Mandatary to the person and mandatary to the property

You must name a mandatary to take care of both your person and your property. You can also name several mandataries: one mandatary to the person and one or more mandataries to the property, depending on how complicated your property will be to manage.

  • The mandatary to the person must be a physical person (spouse, parent, friend, etc.). This person’s role will be to ensure your well-being.
  • The mandatary to the property can be either a person close to you or a legal person (e.g., trust company). Their role will be to manage your property according to the powers specified in your protection mandate. When naming a legal person as mandatary to the property, it’s important to obtain their agreement and find out their terms of service (e.g., management fees).

Note that the Curateur public cannot be named as a mandatary.

Choosing one or more substitute mandataries

You can arrange for someone to replace your mandatary, if needed. Having a substitute is important, for example, if the mandatary you named resigns or can no longer perform their duties. This person will also take over executing your protection mandate if the mandatary dies.

You can name two or more substitute mandataries. Thus, if the main mandatary dies, resigns, becomes incapable themselves, or must be replaced due to mismanagement, one of these people can replace them. If that person is unable to assume the role, the second substitute mandatary will then take over.

To replace a mandatary, the Curateur public provides the following forms:

The Curateur public cannot be named as a substitute mandatary.

Informing others of the existence of the protection mandate

You should let your loved ones know that you have a protection mandate and tell them the names of your mandatary(ies) (where applicable). This will allow them to react faster in the event of your incapacity.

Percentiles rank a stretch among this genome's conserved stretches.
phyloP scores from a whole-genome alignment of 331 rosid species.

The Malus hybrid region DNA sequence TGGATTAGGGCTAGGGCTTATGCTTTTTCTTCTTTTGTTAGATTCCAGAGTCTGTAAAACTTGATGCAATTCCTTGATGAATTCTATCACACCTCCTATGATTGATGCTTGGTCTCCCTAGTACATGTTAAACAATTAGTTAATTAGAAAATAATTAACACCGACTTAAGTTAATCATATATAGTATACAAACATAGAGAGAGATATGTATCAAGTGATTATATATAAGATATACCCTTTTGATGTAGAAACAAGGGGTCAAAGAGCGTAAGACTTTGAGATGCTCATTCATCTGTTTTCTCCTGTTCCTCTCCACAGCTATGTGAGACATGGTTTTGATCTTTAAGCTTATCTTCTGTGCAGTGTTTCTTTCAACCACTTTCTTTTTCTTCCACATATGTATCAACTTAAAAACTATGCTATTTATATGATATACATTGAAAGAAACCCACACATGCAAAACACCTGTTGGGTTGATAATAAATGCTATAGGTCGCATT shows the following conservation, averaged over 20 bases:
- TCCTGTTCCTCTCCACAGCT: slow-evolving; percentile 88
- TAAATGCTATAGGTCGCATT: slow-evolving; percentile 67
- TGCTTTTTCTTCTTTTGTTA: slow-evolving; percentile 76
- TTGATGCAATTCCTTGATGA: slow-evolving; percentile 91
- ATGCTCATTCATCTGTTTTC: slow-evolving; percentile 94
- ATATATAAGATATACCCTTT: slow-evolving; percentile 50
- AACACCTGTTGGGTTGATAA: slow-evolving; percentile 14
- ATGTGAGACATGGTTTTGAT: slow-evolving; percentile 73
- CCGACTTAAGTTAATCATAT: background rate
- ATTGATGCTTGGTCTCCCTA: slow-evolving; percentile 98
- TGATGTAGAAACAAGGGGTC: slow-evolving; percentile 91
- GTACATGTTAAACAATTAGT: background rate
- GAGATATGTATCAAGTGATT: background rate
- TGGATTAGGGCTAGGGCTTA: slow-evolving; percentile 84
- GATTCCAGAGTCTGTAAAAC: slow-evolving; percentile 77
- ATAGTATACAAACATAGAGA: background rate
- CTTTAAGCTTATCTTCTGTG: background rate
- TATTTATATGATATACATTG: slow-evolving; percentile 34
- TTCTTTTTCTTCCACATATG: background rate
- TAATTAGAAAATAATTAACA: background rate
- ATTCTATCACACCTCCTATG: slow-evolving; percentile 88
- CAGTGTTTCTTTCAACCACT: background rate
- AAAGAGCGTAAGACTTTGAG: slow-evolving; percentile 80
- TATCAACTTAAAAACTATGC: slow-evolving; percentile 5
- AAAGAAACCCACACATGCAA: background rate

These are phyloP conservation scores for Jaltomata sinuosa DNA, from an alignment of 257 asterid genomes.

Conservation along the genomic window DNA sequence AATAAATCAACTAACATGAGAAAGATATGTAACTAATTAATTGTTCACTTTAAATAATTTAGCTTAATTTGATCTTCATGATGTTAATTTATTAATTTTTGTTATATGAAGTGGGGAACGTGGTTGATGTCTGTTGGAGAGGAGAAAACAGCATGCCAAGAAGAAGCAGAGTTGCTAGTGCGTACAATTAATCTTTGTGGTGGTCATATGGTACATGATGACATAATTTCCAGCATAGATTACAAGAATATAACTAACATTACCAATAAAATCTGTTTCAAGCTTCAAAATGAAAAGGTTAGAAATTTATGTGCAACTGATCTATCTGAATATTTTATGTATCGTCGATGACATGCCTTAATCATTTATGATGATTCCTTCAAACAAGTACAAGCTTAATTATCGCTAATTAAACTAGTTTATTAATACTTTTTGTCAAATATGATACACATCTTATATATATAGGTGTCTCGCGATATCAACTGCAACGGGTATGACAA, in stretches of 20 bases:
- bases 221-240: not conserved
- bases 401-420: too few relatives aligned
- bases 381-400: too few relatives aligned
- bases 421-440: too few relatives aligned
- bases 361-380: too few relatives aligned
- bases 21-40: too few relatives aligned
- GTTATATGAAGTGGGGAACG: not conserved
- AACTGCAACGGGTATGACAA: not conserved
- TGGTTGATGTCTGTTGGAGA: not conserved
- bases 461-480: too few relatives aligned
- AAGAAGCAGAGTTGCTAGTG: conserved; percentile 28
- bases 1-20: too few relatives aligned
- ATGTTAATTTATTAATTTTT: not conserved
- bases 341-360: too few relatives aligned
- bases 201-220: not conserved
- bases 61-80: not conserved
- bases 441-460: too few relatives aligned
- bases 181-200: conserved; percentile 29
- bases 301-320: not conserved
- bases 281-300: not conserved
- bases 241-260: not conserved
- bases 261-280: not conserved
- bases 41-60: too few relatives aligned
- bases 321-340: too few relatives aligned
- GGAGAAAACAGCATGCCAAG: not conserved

If you have not given a copy of your protection mandate to your mandatary, you need to tell them where the original is kept. They will need it to apply to the court for homologation.

Changing your protection mandate

You will need to change your protection mandate if it no longer reflects your needs or wishes, including in the case of:

  • a divorce;
  • a new marriage or civil union;
  • a birth or an adoption;
  • the purchase of a property.

Other events can also happen that make your mandatary unable to perform their duties, such as:

You can also draw up a new protection mandate.

Contact the general information service of the Curateur public

  • Websites
  • Phone numbers

    Telephone: 514-873-4074

    Telephone (toll-free): 1 844 LECURATEUR (532-8728)

  • Opening hours

    Monday, Tuesday, Thursday and Friday: from 8:30 a.m. to 12:00 noon and from 1:00 p.m. to 4:30 p.m. 

    Wednesday: from 10:30 a.m. to 12:00 noon and from 1:00 p.m. to 4:30 p.m.

  • Address

    General mailing address (Head office and territorial branches)
    Curateur public du Québec
    500, rue Sherbrooke Ouest, bureau 1832
    Montréal (Québec)   H3A 0J2

Last update: July 27, 2023